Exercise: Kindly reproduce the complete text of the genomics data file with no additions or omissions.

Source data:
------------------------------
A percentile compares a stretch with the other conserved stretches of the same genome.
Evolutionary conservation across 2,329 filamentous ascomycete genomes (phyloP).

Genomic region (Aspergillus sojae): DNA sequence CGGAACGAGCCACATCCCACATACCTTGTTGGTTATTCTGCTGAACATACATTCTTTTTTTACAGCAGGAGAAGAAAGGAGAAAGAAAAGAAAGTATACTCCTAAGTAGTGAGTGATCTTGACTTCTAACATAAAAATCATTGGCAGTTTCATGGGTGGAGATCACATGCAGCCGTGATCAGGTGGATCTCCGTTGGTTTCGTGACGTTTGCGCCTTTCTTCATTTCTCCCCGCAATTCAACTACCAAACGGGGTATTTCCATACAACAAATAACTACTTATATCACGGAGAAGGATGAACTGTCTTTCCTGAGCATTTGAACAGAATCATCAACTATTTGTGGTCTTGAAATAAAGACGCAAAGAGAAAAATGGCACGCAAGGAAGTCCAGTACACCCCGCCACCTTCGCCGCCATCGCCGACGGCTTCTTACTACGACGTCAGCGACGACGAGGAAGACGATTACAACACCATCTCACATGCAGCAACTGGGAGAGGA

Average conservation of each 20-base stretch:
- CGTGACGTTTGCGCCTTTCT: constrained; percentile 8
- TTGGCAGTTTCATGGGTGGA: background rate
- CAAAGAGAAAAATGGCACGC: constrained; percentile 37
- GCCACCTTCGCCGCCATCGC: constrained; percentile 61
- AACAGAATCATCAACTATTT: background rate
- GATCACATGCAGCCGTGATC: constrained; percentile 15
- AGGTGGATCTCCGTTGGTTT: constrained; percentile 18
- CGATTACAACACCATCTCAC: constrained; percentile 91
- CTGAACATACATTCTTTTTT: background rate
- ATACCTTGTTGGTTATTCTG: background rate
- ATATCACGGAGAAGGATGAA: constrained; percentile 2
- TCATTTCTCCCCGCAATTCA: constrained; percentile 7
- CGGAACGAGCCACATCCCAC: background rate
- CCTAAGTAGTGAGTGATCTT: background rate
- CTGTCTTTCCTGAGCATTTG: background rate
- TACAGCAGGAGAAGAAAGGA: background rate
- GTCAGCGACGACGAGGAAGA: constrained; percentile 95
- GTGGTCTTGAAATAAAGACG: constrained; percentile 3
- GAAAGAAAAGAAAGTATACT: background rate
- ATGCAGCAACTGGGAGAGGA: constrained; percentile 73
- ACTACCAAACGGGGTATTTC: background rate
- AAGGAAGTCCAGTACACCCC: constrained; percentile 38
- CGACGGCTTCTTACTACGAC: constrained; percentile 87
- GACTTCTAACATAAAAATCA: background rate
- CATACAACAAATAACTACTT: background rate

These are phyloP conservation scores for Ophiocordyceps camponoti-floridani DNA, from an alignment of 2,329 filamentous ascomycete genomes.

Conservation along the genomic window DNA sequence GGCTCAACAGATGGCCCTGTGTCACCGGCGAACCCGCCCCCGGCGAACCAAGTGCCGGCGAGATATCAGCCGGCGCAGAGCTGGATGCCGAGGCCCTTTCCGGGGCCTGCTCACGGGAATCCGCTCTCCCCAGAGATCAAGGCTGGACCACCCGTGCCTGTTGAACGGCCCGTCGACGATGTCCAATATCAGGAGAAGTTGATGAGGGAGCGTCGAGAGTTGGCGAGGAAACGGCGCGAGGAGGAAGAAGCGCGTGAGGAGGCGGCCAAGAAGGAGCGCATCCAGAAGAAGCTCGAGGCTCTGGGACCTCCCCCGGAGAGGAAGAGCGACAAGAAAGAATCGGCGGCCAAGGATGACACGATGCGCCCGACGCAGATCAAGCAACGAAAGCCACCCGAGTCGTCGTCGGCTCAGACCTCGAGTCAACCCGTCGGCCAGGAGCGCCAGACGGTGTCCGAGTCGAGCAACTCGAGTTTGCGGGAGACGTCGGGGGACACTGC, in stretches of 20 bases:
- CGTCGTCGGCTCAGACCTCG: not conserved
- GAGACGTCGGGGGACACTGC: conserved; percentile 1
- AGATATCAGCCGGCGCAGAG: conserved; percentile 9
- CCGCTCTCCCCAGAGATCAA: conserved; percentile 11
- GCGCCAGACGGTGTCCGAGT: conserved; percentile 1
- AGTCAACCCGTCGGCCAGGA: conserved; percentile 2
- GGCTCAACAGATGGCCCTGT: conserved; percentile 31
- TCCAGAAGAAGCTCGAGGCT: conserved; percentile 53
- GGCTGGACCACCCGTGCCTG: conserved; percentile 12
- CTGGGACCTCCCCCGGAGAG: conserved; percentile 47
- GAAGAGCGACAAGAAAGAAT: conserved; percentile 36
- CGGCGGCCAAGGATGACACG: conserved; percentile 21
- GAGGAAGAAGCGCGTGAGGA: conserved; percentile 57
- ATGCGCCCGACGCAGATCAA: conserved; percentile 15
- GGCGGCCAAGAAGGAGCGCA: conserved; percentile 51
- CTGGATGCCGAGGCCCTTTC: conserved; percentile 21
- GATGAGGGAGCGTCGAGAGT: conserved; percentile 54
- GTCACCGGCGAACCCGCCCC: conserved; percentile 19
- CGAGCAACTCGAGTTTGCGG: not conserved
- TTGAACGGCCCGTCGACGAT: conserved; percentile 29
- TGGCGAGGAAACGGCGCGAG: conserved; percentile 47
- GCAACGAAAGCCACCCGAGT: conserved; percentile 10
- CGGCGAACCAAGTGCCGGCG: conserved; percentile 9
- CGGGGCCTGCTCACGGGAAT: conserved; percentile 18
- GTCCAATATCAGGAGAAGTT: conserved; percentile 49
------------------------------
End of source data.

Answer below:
A percentile compares a stretch with the other conserved stretches of the same genome.
Evolutionary conservation across 2,329 filamentous ascomycete genomes (phyloP).

Genomic region (Aspergillus sojae): DNA sequence CGGAACGAGCCACATCCCACATACCTTGTTGGTTATTCTGCTGAACATACATTCTTTTTTTACAGCAGGAGAAGAAAGGAGAAAGAAAAGAAAGTATACTCCTAAGTAGTGAGTGATCTTGACTTCTAACATAAAAATCATTGGCAGTTTCATGGGTGGAGATCACATGCAGCCGTGATCAGGTGGATCTCCGTTGGTTTCGTGACGTTTGCGCCTTTCTTCATTTCTCCCCGCAATTCAACTACCAAACGGGGTATTTCCATACAACAAATAACTACTTATATCACGGAGAAGGATGAACTGTCTTTCCTGAGCATTTGAACAGAATCATCAACTATTTGTGGTCTTGAAATAAAGACGCAAAGAGAAAAATGGCACGCAAGGAAGTCCAGTACACCCCGCCACCTTCGCCGCCATCGCCGACGGCTTCTTACTACGACGTCAGCGACGACGAGGAAGACGATTACAACACCATCTCACATGCAGCAACTGGGAGAGGA

Average conservation of each 20-base stretch:
- CGTGACGTTTGCGCCTTTCT: constrained; percentile 8
- TTGGCAGTTTCATGGGTGGA: background rate
- CAAAGAGAAAAATGGCACGC: constrained; percentile 37
- GCCACCTTCGCCGCCATCGC: constrained; percentile 61
- AACAGAATCATCAACTATTT: background rate
- GATCACATGCAGCCGTGATC: constrained; percentile 15
- AGGTGGATCTCCGTTGGTTT: constrained; percentile 18
- CGATTACAACACCATCTCAC: constrained; percentile 91
- CTGAACATACATTCTTTTTT: background rate
- ATACCTTGTTGGTTATTCTG: background rate
- ATATCACGGAGAAGGATGAA: constrained; percentile 2
- TCATTTCTCCCCGCAATTCA: constrained; percentile 7
- CGGAACGAGCCACATCCCAC: background rate
- CCTAAGTAGTGAGTGATCTT: background rate
- CTGTCTTTCCTGAGCATTTG: background rate
- TACAGCAGGAGAAGAAAGGA: background rate
- GTCAGCGACGACGAGGAAGA: constrained; percentile 95
- GTGGTCTTGAAATAAAGACG: constrained; percentile 3
- GAAAGAAAAGAAAGTATACT: background rate
- ATGCAGCAACTGGGAGAGGA: constrained; percentile 73
- ACTACCAAACGGGGTATTTC: background rate
- AAGGAAGTCCAGTACACCCC: constrained; percentile 38
- CGACGGCTTCTTACTACGAC: constrained; percentile 87
- GACTTCTAACATAAAAATCA: background rate
- CATACAACAAATAACTACTT: background rate

These are phyloP conservation scores for Ophiocordyceps camponoti-floridani DNA, from an alignment of 2,329 filamentous ascomycete genomes.

Conservation along the genomic window DNA sequence GGCTCAACAGATGGCCCTGTGTCACCGGCGAACCCGCCCCCGGCGAACCAAGTGCCGGCGAGATATCAGCCGGCGCAGAGCTGGATGCCGAGGCCCTTTCCGGGGCCTGCTCACGGGAATCCGCTCTCCCCAGAGATCAAGGCTGGACCACCCGTGCCTGTTGAACGGCCCGTCGACGATGTCCAATATCAGGAGAAGTTGATGAGGGAGCGTCGAGAGTTGGCGAGGAAACGGCGCGAGGAGGAAGAAGCGCGTGAGGAGGCGGCCAAGAAGGAGCGCATCCAGAAGAAGCTCGAGGCTCTGGGACCTCCCCCGGAGAGGAAGAGCGACAAGAAAGAATCGGCGGCCAAGGATGACACGATGCGCCCGACGCAGATCAAGCAACGAAAGCCACCCGAGTCGTCGTCGGCTCAGACCTCGAGTCAACCCGTCGGCCAGGAGCGCCAGACGGTGTCCGAGTCGAGCAACTCGAGTTTGCGGGAGACGTCGGGGGACACTGC, in stretches of 20 bases:
- CGTCGTCGGCTCAGACCTCG: not conserved
- GAGACGTCGGGGGACACTGC: conserved; percentile 1
- AGATATCAGCCGGCGCAGAG: conserved; percentile 9
- CCGCTCTCCCCAGAGATCAA: conserved; percentile 11
- GCGCCAGACGGTGTCCGAGT: conserved; percentile 1
- AGTCAACCCGTCGGCCAGGA: conserved; percentile 2
- GGCTCAACAGATGGCCCTGT: conserved; percentile 31
- TCCAGAAGAAGCTCGAGGCT: conserved; percentile 53
- GGCTGGACCACCCGTGCCTG: conserved; percentile 12
- CTGGGACCTCCCCCGGAGAG: conserved; percentile 47
- GAAGAGCGACAAGAAAGAAT: conserved; percentile 36
- CGGCGGCCAAGGATGACACG: conserved; percentile 21
- GAGGAAGAAGCGCGTGAGGA: conserved; percentile 57
- ATGCGCCCGACGCAGATCAA: conserved; percentile 15
- GGCGGCCAAGAAGGAGCGCA: conserved; percentile 51
- CTGGATGCCGAGGCCCTTTC: conserved; percentile 21
- GATGAGGGAGCGTCGAGAGT: conserved; percentile 54
- GTCACCGGCGAACCCGCCCC: conserved; percentile 19
- CGAGCAACTCGAGTTTGCGG: not conserved
- TTGAACGGCCCGTCGACGAT: conserved; percentile 29
- TGGCGAGGAAACGGCGCGAG: conserved; percentile 47
- GCAACGAAAGCCACCCGAGT: conserved; percentile 10
- CGGCGAACCAAGTGCCGGCG: conserved; percentile 9
- CGGGGCCTGCTCACGGGAAT: conserved; percentile 18
- GTCCAATATCAGGAGAAGTT: conserved; percentile 49